Exploration of Subjective Experiences During Hypnosis and Hypnoanalgesia
Hypnosis has been increasingly used as a non-pharmacological intervention for pain management (hypnoanalgesia). However, the mechanisms behind hypnoanalgesia are not yet fully understood. The current study is part of a broader research aimed at improving our understanding of the role of response expectancy in hypnoanalgesia . To achieve this, the research aims to explore the expectancies and subjective experiences associated with both sham and conventional hypnosis inductions and to compare the effectiveness of suggestions for pain reduction when coupled with these inductions.
While previous research has examined the differences in behaviour between sham and conventional hypnosis, little attention has been given to the subjective experiences associated with sham hypnosis. This study seeks to fill this gap by analysing the subjective experiences reported by participants during both inductions. Descriptive data from some studies suggest that hypnotic responses elicited by sham inductions are slightly lower than those elicited by conventional inductions . Although this difference is not statistically significant in most individual studies, the pattern is consistent across several studies.
During the experiment, participants were asked to report their experiences in free-text format. However, limitations of this method were identified, prompting the testing of a phenomenological interview as an alternative. The phenomenological interview is predicted to provide greater insights into the subjective experiences associated with hypnosis and to expose differences in experiences between sham and conventional hypnosis. The interview is a combination of several phenomenological approaches and is expected to provide richer and more detailed data . The study's results may offer new avenues for future research on hypnosis and pain management.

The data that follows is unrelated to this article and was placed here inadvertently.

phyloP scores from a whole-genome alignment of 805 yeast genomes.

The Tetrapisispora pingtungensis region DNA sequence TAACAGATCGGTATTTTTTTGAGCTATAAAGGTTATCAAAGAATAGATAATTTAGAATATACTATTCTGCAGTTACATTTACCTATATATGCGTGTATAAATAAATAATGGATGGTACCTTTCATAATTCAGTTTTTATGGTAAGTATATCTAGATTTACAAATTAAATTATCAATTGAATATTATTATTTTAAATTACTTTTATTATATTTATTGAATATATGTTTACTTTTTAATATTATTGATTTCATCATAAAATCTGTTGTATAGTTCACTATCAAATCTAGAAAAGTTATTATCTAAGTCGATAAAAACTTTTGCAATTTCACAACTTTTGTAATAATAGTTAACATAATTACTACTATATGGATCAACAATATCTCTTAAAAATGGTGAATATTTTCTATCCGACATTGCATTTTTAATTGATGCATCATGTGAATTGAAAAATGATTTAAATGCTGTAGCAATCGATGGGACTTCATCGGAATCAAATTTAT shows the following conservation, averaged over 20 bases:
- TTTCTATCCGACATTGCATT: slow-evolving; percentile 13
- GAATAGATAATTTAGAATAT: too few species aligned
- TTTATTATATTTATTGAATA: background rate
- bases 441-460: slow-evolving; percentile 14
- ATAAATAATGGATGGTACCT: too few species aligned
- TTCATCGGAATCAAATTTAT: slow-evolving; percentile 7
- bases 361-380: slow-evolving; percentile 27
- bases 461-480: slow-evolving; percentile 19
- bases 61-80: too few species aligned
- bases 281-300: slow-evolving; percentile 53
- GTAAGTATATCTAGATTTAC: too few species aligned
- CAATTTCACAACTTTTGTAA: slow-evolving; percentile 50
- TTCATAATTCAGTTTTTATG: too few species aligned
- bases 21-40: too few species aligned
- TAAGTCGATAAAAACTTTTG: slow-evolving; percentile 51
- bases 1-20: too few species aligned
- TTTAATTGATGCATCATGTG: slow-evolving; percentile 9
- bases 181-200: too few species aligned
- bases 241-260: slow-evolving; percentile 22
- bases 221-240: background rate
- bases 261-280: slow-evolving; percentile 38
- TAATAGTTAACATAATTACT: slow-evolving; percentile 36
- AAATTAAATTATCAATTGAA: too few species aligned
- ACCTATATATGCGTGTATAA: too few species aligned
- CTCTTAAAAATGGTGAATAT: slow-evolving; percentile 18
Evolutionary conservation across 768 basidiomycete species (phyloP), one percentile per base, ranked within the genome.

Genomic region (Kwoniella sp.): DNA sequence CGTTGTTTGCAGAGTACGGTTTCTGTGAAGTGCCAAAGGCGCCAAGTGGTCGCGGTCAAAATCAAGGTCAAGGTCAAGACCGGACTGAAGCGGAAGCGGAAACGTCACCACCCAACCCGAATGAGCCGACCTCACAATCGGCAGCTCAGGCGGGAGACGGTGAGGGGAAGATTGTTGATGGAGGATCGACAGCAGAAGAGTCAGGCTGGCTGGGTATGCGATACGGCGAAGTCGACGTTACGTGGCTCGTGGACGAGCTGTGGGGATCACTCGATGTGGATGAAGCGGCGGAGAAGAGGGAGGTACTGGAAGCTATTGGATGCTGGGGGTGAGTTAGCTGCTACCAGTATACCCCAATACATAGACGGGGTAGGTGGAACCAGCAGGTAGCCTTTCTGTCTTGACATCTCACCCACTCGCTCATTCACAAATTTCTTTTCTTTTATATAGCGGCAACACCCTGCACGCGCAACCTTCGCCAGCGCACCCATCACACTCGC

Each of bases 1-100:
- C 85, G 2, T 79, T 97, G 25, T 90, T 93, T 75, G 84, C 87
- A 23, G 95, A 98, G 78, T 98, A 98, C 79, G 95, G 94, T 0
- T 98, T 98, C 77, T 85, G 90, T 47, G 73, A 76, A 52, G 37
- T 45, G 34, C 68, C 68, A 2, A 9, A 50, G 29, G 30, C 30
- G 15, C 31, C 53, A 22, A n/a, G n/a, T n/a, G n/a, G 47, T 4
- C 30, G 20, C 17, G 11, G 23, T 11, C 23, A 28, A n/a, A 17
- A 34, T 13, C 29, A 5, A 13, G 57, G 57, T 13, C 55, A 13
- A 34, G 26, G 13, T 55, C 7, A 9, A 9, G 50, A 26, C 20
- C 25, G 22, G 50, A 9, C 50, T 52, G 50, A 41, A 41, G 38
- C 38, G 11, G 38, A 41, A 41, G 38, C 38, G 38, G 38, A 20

Z. Kekecs, Y. Farahzadi, and K. Giran, “The effects of sham hypnosis techniques—PLB HYP - OTKA Study 2,” osf.io, March 22, 2022. [Online]. Available: https://osf.io/dskby [Accessed: May 4, 2023].
 C. Kendrick, L. Koep, A. Johnson, W. Fisher, and G. Elkins, “Feasibility of a sham hypnosis: Empirical data and implications for randomized trials of hypnosis,” Contemporary Hypnosis & Integrative Therapy, vol. 29, no. 4, pp. 317-331, 2012.
 F. J. Woodard, “Phenomenological contributions to understanding hypnosis: review of the literature,” Psychological Reports, vol. 93, no. 3, pp. 829-847, 2003.